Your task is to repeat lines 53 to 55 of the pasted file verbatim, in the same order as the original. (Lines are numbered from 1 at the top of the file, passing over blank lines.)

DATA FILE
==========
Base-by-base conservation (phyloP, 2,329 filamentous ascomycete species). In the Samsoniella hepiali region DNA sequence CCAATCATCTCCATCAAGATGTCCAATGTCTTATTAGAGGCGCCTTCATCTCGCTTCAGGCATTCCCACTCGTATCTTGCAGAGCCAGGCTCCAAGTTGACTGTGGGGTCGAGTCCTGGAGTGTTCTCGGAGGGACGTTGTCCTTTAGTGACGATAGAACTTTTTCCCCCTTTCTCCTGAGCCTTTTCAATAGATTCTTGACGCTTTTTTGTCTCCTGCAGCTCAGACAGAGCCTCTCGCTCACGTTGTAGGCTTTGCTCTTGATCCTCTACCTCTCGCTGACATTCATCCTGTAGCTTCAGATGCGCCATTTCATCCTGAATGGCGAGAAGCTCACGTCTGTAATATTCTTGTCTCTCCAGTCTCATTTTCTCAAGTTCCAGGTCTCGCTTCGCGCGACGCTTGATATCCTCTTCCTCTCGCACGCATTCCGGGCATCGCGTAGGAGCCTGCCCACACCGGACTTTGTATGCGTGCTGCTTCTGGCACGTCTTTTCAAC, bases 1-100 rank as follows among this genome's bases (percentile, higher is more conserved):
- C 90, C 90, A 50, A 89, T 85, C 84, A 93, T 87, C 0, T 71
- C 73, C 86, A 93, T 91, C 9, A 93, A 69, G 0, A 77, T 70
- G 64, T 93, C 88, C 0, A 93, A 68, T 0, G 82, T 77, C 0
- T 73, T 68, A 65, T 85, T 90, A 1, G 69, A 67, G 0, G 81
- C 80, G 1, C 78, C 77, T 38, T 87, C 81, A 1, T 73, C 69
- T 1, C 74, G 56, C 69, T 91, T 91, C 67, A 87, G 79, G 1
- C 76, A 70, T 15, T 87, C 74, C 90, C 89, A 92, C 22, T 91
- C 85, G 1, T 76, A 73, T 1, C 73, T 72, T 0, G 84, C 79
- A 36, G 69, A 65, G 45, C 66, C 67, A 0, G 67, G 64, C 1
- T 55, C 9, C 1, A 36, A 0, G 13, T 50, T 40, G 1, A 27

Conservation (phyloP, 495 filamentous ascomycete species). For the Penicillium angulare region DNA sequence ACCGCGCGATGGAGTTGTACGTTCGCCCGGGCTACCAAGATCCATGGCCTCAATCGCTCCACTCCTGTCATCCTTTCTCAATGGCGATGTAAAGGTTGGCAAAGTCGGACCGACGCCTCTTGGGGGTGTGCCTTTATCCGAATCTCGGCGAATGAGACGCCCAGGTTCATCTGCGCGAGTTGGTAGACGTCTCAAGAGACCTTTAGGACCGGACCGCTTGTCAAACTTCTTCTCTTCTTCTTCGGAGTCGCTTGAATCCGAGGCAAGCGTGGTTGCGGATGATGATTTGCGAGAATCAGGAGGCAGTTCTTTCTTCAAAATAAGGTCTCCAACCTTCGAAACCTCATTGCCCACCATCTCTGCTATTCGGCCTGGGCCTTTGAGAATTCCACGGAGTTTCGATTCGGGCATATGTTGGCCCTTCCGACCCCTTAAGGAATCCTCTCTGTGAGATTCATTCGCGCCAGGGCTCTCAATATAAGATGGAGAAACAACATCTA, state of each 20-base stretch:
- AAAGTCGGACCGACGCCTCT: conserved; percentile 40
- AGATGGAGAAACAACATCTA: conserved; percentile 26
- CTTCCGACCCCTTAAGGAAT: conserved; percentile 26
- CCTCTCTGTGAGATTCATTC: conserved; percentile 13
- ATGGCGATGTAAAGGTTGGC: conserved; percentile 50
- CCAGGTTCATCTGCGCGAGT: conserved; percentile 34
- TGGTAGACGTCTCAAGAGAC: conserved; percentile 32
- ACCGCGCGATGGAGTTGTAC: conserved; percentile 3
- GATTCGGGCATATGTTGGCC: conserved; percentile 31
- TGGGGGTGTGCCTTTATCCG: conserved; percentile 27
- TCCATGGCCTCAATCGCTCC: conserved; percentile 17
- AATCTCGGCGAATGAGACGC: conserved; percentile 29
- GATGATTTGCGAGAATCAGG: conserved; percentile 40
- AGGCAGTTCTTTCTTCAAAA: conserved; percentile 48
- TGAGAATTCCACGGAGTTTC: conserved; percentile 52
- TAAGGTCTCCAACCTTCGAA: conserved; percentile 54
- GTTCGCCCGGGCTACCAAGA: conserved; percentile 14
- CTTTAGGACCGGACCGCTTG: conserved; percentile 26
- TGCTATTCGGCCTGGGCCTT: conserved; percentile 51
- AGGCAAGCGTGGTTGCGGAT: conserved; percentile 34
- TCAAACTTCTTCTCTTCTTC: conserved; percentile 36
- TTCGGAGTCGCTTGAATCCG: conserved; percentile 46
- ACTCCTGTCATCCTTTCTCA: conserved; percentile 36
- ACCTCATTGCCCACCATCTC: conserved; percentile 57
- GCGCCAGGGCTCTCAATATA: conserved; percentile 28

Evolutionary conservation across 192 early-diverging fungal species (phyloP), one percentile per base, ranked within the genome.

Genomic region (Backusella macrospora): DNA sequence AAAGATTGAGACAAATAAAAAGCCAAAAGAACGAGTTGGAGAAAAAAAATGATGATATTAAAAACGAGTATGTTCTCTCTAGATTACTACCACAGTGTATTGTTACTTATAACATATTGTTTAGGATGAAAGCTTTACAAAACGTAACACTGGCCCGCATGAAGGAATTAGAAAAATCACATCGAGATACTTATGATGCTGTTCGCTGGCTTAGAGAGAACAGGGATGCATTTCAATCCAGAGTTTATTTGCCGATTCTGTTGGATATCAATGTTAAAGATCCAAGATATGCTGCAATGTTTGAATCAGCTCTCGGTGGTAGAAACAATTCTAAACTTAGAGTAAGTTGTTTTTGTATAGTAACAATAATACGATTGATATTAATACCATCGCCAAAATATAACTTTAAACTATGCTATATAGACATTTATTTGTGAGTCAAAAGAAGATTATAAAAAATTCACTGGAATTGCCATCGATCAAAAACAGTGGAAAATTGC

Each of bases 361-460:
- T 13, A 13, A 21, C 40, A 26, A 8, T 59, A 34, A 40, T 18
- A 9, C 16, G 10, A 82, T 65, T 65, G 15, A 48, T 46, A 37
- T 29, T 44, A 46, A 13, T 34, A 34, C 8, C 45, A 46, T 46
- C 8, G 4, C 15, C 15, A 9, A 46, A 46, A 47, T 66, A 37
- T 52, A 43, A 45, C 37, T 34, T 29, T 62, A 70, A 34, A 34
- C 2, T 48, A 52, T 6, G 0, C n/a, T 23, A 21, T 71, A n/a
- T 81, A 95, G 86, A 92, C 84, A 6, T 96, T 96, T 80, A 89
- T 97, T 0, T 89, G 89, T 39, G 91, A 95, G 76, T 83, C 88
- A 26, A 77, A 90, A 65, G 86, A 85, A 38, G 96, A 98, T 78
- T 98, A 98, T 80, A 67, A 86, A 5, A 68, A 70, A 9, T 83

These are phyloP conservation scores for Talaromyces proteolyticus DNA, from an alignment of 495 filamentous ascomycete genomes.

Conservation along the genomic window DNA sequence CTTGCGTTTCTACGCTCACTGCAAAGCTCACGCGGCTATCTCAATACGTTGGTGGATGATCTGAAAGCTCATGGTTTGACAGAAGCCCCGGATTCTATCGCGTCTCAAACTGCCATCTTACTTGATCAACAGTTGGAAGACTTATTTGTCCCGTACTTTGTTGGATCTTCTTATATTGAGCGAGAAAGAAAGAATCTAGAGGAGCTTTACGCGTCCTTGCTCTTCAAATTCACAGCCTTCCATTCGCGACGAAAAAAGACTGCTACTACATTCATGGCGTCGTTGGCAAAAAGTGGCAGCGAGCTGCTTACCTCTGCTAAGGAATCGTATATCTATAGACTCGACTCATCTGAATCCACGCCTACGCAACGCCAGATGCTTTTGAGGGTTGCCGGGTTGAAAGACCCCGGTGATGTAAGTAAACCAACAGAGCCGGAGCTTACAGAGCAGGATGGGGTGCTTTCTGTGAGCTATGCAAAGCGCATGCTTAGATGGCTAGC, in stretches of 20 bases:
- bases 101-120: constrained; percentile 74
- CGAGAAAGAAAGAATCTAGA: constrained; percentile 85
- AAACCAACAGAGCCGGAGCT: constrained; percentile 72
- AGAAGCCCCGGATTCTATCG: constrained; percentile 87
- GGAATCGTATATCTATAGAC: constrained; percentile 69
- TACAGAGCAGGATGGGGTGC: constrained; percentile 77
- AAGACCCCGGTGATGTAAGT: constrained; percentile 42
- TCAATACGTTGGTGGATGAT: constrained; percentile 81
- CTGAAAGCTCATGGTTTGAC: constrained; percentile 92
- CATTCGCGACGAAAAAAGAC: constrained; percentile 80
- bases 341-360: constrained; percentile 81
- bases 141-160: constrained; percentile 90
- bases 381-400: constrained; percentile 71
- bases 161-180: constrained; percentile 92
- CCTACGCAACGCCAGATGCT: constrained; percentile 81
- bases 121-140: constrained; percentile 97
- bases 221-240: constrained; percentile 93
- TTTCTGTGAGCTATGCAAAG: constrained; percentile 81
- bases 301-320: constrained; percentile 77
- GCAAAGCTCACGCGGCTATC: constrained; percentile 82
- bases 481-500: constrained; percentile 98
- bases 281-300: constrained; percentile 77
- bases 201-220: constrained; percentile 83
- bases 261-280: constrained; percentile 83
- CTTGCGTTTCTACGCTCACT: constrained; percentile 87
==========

- bases 101-120: constrained; percentile 74
- CGAGAAAGAAAGAATCTAGA: constrained; percentile 85
- AAACCAACAGAGCCGGAGCT: constrained; percentile 72